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‘A job is not just a job’: Why some unemployed people are not jumping into job openings


Jaime Rutter, a 24-year-old part-time office manager at Merrill Lynch BAC, was fired.
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In January 2020, they never imagined it would take more than a year and a half to find another job.

For the next two months, the routers, who use their / their pronouns, apply nonstop for a new job out of money, an industry they wanted to find out before they left.

But by March, “there was nothing even to apply for,” Staten Island Reuters said. “Not only was I unemployed, many people I knew were unemployed at the time.”

A year and a half later, Reuter had no problem finding job postings – in fact, by September 2021, they had applied for more than 200 positions.

“I rarely lost a job because 90% of the jobs I applied for never contacted me,” said Reuter, who graduated from Pace University with a bachelor’s degree in 2019.

Reuters told MarketWatch that it was humiliating to hear of massive labor shortages and a record 10.9 million jobs.

Reuters asks their parents, “How can you not get a job when there are so many job opportunities?” I’m fine, ‘OK, here’s my resume, here’s all my information, give me a job.’ ”

Harvard University economist Karen Dinan, who worked as chief economist at the Treasury Department during the Obama administration, said it was “certainly not a common experience” for a large number of people to work in the open labor market at the same time. .

Businesses added 194,000 jobs less than forecast last month, while 7.7 million people remained unemployed. Yet employers across the country are scrambling to fill job opportunities, with nearly 11 million roles incomplete.

Among the unemployed, the router was more or less external.

They feel comfortable working privately and don’t have kids to take care of them – two reasons why many Americans are probably not coming back to work, Dinan said.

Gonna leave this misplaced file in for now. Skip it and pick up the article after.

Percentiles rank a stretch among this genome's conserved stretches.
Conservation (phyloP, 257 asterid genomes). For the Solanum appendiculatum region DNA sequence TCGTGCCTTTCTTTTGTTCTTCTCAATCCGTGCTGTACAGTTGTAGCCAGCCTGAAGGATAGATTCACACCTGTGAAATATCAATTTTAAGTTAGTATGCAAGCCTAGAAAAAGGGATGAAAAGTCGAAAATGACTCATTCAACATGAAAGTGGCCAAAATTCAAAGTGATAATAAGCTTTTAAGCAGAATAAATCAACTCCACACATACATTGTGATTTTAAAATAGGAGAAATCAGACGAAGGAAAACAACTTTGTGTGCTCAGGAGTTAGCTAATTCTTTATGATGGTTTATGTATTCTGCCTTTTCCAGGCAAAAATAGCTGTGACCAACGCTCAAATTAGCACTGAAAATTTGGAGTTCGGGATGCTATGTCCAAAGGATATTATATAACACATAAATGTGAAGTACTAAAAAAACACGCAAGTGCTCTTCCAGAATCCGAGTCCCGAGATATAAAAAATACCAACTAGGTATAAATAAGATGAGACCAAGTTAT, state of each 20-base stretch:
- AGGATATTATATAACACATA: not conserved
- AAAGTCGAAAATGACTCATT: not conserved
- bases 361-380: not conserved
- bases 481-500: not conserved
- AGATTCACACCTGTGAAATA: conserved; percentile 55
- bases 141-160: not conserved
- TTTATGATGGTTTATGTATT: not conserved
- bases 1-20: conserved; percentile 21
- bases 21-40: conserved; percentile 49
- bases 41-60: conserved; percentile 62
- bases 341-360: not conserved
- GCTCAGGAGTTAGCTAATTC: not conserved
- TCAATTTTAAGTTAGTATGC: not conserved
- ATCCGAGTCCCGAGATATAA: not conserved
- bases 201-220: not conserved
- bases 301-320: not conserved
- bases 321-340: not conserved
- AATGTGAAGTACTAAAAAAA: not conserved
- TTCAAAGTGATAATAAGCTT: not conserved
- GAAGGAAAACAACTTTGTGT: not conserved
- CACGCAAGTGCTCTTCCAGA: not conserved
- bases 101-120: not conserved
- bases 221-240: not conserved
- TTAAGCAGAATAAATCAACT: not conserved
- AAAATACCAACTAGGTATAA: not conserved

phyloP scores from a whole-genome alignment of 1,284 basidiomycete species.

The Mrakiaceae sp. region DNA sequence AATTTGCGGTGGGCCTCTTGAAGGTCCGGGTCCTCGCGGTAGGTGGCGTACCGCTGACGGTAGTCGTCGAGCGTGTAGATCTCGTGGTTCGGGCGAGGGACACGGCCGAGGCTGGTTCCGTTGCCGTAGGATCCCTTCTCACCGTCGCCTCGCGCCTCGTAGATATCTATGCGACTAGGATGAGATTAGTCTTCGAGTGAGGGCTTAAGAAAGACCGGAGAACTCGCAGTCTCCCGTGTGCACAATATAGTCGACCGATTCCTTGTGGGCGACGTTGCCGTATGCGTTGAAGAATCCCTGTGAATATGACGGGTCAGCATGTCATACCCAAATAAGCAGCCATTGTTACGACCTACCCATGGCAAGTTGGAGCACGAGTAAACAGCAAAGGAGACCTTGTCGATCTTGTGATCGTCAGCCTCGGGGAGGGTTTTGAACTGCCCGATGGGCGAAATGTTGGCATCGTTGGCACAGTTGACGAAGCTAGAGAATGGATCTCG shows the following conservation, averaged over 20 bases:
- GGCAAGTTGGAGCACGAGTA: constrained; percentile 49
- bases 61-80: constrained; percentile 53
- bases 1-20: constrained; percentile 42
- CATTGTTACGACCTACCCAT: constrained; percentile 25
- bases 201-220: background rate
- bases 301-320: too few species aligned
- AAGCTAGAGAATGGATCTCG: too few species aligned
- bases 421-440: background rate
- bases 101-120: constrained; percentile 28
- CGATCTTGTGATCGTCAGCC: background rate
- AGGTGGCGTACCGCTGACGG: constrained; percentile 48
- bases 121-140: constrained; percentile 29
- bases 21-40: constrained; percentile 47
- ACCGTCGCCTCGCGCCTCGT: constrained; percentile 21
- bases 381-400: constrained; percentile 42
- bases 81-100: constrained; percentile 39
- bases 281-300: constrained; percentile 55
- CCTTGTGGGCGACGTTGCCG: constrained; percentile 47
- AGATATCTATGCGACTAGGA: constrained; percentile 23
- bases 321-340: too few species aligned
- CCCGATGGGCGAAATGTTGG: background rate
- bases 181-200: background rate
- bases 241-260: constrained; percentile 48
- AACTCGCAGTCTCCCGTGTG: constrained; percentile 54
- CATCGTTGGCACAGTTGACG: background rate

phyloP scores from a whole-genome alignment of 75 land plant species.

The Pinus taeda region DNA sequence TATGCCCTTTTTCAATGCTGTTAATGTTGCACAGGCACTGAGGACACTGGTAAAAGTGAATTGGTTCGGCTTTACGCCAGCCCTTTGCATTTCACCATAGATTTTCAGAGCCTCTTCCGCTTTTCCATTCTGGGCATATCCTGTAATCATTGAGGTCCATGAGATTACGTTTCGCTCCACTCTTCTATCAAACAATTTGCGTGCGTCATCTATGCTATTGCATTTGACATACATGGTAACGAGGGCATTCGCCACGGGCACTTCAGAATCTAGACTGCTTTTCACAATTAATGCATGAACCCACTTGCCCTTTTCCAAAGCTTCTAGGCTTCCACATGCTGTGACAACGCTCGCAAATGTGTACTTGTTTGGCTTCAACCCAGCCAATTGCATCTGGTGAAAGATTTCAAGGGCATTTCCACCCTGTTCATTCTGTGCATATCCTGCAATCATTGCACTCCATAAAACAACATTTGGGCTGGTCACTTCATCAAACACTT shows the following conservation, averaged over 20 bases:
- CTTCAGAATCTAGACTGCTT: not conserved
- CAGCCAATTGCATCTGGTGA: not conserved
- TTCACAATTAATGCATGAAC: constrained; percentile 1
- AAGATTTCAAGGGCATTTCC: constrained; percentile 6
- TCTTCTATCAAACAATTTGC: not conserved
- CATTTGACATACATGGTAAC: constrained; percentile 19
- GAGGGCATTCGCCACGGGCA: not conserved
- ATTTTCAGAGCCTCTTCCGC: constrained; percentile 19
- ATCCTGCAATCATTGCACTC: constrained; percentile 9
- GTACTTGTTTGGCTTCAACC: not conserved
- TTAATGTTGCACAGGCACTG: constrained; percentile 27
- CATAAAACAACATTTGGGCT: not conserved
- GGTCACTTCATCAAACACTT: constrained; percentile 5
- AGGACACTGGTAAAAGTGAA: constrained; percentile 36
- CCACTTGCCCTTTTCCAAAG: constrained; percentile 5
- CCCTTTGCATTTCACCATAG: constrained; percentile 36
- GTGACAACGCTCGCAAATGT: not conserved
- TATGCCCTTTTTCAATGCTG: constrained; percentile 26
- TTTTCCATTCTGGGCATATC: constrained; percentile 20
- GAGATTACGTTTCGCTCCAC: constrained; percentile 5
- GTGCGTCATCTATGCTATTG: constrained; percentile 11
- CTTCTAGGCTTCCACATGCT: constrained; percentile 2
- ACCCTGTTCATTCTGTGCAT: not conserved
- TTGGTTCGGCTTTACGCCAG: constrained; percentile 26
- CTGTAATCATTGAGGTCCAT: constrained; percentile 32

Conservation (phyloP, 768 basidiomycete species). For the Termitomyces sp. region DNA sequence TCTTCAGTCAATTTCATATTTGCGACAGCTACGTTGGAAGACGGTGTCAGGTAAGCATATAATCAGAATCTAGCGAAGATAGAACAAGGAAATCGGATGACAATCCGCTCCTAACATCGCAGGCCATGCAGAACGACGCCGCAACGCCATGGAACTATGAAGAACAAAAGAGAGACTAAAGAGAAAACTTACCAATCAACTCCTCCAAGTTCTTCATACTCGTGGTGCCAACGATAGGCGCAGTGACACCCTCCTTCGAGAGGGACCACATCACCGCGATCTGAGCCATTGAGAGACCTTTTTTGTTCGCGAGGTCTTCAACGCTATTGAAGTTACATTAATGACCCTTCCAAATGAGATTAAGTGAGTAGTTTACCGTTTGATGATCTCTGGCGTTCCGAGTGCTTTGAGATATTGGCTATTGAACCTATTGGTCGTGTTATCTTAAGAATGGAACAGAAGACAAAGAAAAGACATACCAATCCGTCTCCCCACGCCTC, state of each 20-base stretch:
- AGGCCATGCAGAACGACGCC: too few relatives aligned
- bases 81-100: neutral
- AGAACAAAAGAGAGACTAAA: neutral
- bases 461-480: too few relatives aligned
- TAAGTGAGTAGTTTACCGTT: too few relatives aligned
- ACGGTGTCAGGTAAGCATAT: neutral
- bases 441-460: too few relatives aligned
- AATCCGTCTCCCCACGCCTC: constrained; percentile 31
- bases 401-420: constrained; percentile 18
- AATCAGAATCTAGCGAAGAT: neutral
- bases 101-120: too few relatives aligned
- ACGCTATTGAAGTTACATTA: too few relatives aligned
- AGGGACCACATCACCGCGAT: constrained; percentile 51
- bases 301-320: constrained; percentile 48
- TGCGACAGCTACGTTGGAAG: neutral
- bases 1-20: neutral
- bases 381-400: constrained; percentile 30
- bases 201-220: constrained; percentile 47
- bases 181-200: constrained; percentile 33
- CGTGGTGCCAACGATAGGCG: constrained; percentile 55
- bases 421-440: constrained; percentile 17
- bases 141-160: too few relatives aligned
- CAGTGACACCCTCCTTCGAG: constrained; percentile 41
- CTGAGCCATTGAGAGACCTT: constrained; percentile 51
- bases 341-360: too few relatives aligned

But there is more to the story than meets the eye.

More workers are retiring

Prior to the epidemic, the labor force participation rate for U.S. adults 55 and older was just over 40%. But last month it was below 39%.

“Some people who were moving closer to normal retirement age found themselves in a better situation than they would otherwise,” Dianan said.

During the epidemic, like many Americans, people who came close to retiring were probably able to save more money than usual, especially in the months when most economies were closed. On top of that, their 101 (k) accounts have probably been acclaimed during the epidemic thanks to a bull market.

Small businesses crippled by epidemics do not necessarily raise wages

If employers are struggling to make ends meet, it would be understandable to consider raising their wages. But some small businesses that were lucky enough to survive the epidemic lockdown could not necessarily pay their workers more.

Meanwhile, large companies such as Walmart, WMT,
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And Amazon AMZN,
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Which is also experiencing a shortage of workers, they have been able to raise their minimum wages to lure workers.

Although Reuters was desperate to find a job, they were away from low-paying retail and food industry jobs.

“It feels like applying for a minimum wage job where there are no benefits and you know you’re going to be treated like garbage,” Reuter said.

But two weeks ago, a friend, who works at JP McHale, a pest management company that works in the tri-state area, shared the opportunity to work as a customer-service representative. Eventually Router was hired for this position, paying 19 19 per hour and bringing benefits, including health insurance and a 401 (k) contribution. They started work from Monday.

A job is not just a job ‘

In a number of ways, the epidemic has forced more workers to look for job opportunities where they have better working conditions than in previous jobs, said Katherine Zikuhar, a labor-market policy analyst at the Washington Center for Equitable Growth.

This has made more employees realize that “a job is not just a job,” he said.

“It’s wages, schedules, number of hours, benefits, location” এand since so many jobs are open, more workers are being selected and applying for jobs that examine their prerequisites.

But since millions of Americans stopped receiving unemployment benefits last month, more workers will eventually have to sit in less than ideal positions.

“While it may be that some families built up extra savings during the epidemic, these savings will dry up if there are no jobs,” Dianan said. “Until then, they have to take a job they may not like.”



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